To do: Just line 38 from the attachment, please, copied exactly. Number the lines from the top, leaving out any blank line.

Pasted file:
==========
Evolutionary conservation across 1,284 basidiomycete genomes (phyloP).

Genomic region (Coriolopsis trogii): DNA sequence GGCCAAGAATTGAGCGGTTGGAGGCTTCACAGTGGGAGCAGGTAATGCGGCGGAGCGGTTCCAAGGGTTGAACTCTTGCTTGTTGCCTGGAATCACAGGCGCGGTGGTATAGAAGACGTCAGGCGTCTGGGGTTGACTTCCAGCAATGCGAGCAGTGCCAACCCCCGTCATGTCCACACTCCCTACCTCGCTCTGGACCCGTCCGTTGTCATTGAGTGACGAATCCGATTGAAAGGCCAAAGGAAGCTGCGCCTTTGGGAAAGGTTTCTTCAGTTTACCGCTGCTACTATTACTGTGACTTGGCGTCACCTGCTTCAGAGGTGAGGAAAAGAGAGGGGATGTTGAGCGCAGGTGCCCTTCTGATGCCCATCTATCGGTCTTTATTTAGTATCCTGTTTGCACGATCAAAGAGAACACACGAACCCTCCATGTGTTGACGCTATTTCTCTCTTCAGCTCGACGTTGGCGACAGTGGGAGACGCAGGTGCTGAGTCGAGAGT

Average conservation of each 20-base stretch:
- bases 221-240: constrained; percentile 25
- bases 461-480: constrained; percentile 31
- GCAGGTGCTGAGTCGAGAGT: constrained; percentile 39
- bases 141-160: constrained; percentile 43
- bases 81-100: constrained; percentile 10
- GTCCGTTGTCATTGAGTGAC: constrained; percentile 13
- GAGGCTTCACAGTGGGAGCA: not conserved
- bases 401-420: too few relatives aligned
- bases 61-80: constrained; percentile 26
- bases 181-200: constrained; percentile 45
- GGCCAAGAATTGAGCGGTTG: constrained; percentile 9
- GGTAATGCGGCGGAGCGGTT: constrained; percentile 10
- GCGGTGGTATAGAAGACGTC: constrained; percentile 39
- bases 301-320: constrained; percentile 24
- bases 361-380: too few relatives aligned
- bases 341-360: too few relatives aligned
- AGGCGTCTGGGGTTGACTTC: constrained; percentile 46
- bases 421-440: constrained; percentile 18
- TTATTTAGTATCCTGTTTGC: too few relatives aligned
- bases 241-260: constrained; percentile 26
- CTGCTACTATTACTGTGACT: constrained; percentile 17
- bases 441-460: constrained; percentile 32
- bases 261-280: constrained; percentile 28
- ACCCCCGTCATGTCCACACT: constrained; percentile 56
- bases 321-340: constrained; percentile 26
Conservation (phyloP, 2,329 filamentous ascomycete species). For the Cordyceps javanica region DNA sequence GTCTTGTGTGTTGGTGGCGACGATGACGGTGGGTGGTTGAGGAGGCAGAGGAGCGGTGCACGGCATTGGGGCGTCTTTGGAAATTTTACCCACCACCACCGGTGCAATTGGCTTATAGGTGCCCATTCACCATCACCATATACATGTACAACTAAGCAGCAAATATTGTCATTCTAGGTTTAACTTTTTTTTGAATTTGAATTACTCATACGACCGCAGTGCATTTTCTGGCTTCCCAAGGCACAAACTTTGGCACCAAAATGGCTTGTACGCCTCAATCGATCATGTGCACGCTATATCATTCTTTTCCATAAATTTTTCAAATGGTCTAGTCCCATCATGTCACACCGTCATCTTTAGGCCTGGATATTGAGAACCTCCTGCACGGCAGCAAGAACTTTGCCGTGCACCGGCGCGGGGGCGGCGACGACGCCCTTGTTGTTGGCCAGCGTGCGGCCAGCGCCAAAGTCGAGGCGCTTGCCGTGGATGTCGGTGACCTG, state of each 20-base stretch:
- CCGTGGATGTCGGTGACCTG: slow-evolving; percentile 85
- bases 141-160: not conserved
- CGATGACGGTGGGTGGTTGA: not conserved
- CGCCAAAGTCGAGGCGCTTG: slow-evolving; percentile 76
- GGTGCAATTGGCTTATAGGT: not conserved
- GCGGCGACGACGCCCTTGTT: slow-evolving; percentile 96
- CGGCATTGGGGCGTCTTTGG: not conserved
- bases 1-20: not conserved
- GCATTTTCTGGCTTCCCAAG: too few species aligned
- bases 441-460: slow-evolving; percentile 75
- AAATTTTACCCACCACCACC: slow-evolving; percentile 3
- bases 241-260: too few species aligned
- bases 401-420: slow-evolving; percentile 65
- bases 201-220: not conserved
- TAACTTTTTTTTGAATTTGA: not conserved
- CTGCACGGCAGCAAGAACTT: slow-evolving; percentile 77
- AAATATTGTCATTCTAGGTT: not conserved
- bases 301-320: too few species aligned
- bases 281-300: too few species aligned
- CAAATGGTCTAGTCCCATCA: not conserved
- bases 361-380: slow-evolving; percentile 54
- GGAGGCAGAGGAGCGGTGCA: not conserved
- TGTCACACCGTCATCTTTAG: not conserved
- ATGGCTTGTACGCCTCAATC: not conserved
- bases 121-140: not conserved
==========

- GCATTTTCTGGCTTCCCAAG: too few species aligned